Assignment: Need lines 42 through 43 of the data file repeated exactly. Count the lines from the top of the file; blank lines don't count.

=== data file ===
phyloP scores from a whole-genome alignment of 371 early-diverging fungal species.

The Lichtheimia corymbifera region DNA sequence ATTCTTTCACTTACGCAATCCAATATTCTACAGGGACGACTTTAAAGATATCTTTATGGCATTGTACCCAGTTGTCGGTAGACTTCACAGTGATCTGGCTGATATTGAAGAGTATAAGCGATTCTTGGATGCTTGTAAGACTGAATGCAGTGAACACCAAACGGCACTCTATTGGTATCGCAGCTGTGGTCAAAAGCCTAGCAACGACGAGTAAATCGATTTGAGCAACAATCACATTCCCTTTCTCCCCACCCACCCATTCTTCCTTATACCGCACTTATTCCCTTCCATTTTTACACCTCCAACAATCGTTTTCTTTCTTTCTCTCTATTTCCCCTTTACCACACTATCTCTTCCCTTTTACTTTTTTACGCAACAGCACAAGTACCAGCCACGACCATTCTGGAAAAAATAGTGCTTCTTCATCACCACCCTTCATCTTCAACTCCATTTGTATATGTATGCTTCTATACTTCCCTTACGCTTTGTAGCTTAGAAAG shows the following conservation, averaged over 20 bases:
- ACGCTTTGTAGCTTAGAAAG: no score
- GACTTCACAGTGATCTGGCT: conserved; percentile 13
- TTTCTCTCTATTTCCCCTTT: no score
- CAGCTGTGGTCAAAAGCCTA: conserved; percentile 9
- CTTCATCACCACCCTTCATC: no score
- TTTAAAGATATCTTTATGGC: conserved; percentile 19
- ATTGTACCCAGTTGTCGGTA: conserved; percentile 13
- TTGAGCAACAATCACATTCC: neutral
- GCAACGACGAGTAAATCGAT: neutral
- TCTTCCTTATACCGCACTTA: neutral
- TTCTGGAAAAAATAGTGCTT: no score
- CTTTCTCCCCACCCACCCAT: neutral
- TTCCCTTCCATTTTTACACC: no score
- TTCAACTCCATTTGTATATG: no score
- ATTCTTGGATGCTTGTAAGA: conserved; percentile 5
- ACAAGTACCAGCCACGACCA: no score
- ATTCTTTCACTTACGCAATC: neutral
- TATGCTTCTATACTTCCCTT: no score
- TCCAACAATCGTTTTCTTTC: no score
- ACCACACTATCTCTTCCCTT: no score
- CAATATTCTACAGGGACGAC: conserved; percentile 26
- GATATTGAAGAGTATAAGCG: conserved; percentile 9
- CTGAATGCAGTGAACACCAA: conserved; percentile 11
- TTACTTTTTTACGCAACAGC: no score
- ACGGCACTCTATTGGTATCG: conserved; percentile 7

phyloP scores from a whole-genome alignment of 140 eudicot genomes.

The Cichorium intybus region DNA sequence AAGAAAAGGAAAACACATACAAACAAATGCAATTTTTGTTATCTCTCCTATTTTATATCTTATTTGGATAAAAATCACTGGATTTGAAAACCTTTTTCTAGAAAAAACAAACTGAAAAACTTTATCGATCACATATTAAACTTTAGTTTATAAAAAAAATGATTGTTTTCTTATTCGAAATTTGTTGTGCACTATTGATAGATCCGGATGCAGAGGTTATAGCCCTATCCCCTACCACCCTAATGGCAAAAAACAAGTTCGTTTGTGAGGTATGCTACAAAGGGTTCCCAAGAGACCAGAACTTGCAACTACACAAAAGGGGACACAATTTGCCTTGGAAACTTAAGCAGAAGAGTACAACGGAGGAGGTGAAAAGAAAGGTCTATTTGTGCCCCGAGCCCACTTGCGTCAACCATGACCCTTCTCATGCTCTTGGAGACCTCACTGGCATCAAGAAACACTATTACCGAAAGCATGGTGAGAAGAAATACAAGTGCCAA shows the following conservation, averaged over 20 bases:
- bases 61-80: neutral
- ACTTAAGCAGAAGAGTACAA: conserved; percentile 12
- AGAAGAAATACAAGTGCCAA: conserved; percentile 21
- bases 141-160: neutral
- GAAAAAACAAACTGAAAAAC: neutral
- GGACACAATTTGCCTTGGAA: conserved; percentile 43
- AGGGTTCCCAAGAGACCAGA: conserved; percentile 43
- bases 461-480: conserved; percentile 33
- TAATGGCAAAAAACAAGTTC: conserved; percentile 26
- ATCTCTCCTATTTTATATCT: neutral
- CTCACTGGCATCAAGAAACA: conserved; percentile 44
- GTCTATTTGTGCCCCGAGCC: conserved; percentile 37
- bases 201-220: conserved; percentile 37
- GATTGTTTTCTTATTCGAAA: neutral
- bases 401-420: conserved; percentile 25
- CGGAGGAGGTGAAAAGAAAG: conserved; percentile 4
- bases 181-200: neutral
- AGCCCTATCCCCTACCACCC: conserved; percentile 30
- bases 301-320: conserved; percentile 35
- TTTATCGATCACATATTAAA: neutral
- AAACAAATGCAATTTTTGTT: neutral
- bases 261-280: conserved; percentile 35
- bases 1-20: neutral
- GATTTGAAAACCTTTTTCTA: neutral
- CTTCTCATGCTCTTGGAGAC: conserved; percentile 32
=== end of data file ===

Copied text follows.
- bases 201-220: conserved; percentile 37
- GATTGTTTTCTTATTCGAAA: neutral